There is a movement (somewhere; haven't heard much about it lately) to eliminate the comma in such a usage, and to treat "sister" or "husband" (etc.) as simple descriptors, much like "editor" or "style maven," which go in front with no comma ("as copyeditor John McIntyre says,")

I have some sympathy with that. For the sense of understanding that sentence, does it *matter* whether Margaret had a sister or not?

But that's probably mostly laziness.

How do you feel about AP's command to use commas in John McIntyre, of Baltimore, instead of the much-easier-to-read-in-a-caption John McIntire of Baltimore?

I've edited with both preferences without losing much sleep over either. There is no grammatical reason to set off the prepositional phrase with commas, but I can uderstand the impulse not to make the place name look like part of the person's name. If I am John McIntyre, of Baltimore, I feel a little less like Charles Carroll of Carrolton.

"Without the commas, McPhee’s reader could infer that Penn had two or more daughters, with Margaret singled out in this case. With commas, the reader could infer that Penn had one daughter, with her name supplied as additional information. (The passage appears in McPhee’s book without commas.) "

Wow, I must have missed that day in comma school. I would swear I've never heard that concept before. It makes sense, though, when I think about it.

The commas that bug me most are the ones I think of as "audible commas," that is, they represent a pause in a hypothetical speaker's speech without being integral to the sentence's structure.

Perhaps they result from teachers helpfully suggesting that one put a comma where you'd pause when speaking.

These often end up mimicking unmatched commas, e.g., "John Smith of Bank of America, said in a news conference he called today, that they're doing great."

The McPhee article has also generated some interesting exchanges in the comments on this Language Log post:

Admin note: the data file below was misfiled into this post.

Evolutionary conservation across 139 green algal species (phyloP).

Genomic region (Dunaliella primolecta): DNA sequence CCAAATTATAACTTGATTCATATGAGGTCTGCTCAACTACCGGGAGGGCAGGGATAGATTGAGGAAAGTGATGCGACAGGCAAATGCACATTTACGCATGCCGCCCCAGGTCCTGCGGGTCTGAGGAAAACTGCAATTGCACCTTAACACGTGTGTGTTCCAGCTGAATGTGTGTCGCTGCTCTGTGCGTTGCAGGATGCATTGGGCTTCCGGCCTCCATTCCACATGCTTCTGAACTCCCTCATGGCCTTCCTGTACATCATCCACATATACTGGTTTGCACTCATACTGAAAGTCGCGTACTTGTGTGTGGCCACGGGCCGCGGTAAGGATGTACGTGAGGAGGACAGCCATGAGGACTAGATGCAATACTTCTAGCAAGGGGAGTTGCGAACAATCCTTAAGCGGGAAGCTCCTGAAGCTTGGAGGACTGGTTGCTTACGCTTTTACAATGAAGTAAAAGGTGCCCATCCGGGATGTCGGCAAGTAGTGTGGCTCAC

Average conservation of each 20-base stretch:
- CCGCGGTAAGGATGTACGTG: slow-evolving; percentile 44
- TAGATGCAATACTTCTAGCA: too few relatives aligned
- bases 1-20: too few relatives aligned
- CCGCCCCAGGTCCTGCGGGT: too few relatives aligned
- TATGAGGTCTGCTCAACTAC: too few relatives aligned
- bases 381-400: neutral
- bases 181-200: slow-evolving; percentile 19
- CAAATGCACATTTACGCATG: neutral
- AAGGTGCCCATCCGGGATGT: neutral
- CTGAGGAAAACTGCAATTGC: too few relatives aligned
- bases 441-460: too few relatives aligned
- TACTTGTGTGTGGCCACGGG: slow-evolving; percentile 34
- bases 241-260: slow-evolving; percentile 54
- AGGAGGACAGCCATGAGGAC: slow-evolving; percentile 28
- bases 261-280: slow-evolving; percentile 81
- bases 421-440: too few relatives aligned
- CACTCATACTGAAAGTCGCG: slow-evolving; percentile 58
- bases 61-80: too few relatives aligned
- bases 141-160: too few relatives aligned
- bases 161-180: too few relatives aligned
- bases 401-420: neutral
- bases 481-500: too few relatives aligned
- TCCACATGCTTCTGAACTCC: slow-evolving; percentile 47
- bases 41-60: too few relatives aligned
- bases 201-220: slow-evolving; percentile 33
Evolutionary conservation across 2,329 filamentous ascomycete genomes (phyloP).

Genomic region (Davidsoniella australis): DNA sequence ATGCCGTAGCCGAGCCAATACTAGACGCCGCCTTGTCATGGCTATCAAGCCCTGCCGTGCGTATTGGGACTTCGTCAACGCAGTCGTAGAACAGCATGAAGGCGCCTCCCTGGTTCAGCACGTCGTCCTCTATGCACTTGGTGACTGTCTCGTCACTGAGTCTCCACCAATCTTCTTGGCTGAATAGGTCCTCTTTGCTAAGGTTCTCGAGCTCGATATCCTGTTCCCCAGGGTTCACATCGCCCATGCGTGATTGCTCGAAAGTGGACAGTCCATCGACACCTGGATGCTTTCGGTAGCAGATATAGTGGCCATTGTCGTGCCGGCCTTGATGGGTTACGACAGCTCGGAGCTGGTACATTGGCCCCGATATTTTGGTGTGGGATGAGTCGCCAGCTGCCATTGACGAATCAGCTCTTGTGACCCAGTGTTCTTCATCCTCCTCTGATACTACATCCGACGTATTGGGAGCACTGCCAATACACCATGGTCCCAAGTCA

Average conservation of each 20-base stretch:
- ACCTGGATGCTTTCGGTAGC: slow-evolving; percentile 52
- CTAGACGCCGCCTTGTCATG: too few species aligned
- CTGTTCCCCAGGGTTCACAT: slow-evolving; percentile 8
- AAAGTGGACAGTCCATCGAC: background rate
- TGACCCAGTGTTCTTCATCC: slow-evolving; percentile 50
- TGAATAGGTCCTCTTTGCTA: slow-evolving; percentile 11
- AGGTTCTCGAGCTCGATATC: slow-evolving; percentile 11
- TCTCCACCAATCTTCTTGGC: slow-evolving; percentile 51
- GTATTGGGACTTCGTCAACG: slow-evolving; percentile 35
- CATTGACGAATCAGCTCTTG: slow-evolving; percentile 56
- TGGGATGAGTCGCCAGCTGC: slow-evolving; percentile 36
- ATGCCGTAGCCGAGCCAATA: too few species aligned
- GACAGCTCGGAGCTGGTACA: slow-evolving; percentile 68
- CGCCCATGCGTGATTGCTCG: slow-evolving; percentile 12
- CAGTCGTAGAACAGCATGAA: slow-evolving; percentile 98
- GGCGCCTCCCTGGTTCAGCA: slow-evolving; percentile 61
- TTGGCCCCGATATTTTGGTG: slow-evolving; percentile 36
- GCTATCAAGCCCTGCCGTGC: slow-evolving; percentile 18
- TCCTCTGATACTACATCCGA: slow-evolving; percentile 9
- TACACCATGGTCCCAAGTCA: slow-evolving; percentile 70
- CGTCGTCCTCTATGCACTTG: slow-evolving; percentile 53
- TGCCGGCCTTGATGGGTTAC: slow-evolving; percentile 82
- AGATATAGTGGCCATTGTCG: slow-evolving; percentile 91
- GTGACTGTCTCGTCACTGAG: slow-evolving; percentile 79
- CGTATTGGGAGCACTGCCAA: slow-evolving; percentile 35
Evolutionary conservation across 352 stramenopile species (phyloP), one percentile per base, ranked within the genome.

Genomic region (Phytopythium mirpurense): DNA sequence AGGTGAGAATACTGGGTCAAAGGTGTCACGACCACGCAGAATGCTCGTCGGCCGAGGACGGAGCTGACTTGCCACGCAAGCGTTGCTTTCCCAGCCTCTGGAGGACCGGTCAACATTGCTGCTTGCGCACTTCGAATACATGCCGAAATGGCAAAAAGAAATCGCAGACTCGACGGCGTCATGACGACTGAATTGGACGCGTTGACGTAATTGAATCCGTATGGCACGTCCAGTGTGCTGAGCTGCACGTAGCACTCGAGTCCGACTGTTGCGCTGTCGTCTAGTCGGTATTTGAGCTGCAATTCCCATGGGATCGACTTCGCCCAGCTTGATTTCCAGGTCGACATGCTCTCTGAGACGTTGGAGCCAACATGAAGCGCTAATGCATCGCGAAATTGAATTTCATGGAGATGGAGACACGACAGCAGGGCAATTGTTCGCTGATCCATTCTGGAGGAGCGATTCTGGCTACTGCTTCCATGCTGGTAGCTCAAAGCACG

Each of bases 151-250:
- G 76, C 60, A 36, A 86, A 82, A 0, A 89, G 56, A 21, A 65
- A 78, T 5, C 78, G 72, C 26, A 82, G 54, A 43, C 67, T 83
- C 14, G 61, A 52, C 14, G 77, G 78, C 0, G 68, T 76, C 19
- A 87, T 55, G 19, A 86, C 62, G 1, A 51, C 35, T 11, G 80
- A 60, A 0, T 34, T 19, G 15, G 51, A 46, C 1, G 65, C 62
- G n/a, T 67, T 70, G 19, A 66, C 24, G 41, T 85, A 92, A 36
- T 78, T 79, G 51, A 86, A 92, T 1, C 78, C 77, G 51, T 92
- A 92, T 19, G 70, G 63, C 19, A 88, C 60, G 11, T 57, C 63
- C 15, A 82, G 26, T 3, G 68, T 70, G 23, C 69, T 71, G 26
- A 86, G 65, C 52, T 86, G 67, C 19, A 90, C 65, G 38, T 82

Maybe the readers don’t care where the commas go, but the lawyers sure do. Check this:

Excerpts below are all from this source.

“It could be the most costly piece of punctuation in Canada.
A grammatical blunder may force Rogers Communications Inc. to pay an extra $2.13-million to use utility poles in the Maritimes after the placement of a comma in a contract permitted the deal's cancellation.
Language buffs take note — Page 7 of the contract states: The agreement “shall continue in force for a period of five years from the date it is made, and thereafter for successive five year terms, unless and until terminated by one year prior notice in writing by either party.”
Rogers' intent in 2002 was to lock into a long-term deal of at least five years. But when regulators with the Canadian Radio-television and Telecommunications Commission (CRTC) parsed the wording, they reached another conclusion.
The validity of the contract and the millions of dollars at stake all came down to one point — the second comma in the sentence.
“This is a classic case of where the placement of a comma has great importance,” Aliant said.

I use this case as a cautionary tale with my students. Especially when they say "who cares about punctuation? Everybody knows what you mean!"

One wonders about the comma in this phrase:

four joynted, strong fishing Rod

Is it a strong fishing rod that is four jointed or is it a four jointed and strong fishing rod, the latter needing a comma when and is dropped. And while we're at it, doesn't four jointed need a hyphen because it's a compound modifier?

Regarding not being the best judge of my work and needing an editor, my Darling Wife always seems to find the errors in things that I have written, read, and reread. Another reason I cherish her.

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About John McIntyre
John McIntyre, mild-mannered editor for a great metropolitan newspaper, has fussed over writers’ work, to sporadic expressions of gratitude, for thirty years. He is The Sun’s night content production manager and former head of its copy desk. He also teaches editing at Loyola University Maryland. A former president of the American Copy Editors Society, a native of Kentucky, a graduate of Michigan State and Syracuse, and a moderate prescriptivist, he writes about language, journalism, and arbitrarily chosen topics. If you are inspired by a spirit of contradiction, comment on the posts or write to him at